Thank you for your reply.
First of all, we have to discuss how liability insurance works and who has to file what.
An insured party is only liable if by law, they caused the loss. For example, the person who ran into your son's car is liable for the damage. Now, if the body shop forgot to close up the property
before they left, they could be liable for the theft if it could be determined that they essentially and NEGLIGENTLY invited a burglary. However, if they closed up the property well and someone else broke in, then I am afraid that they are not liable. This is because they cannot be liable for someone else's (the burglar's) action. There must be causation
. Causation is the "causal relationship between conduct and result:" If not for, then...
"Causation in fact is proved by establishing the injury would not have occurred `but for' the defendant's negligence." Whitlaw v. Kroger Co., ___ S.C. 410 S.E. (2d) 251, 253 (1991) (quoting Bramlette v. Charter-Medical-Columbia, 302 S.C. 68, 74, 393 S.E. (2d) 914, 916 (1990))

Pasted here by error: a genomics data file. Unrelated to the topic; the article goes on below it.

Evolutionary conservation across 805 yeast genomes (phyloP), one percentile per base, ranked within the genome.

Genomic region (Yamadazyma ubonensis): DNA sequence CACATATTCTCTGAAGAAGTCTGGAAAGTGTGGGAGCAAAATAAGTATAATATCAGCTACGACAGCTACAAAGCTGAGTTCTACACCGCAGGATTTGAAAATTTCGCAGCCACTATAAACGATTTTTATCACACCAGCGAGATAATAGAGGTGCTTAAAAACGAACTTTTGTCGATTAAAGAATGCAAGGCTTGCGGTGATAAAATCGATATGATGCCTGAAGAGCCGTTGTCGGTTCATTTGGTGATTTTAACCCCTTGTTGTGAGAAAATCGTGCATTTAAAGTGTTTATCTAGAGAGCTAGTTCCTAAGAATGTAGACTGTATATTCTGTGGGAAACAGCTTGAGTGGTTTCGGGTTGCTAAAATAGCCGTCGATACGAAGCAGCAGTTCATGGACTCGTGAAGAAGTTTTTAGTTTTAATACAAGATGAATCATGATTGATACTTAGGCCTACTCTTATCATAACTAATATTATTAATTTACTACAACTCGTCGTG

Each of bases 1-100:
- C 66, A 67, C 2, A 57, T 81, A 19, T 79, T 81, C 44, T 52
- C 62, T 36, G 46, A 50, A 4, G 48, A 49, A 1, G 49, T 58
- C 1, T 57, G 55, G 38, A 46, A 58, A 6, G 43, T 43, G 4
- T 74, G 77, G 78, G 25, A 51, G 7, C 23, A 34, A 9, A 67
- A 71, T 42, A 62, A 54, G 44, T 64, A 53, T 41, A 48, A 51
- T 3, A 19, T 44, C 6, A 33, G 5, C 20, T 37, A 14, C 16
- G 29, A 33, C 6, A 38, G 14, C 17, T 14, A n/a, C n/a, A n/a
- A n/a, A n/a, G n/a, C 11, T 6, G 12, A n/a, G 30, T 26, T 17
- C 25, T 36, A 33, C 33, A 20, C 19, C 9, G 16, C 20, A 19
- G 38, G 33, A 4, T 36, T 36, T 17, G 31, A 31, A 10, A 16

In other words, the body shop simply did not have enough to do with the robbery
to be liable unless they did not properly close up the shop. And I assume they did. If they are not liable, their insurance does not have to pay.
Now, if your son's insurance covered theft
, then they should
arguably cover this theft as well and reimburse him. So he may wish to file a theft claim with his own insurance.
I hope this helps and clarifies. Good luck.
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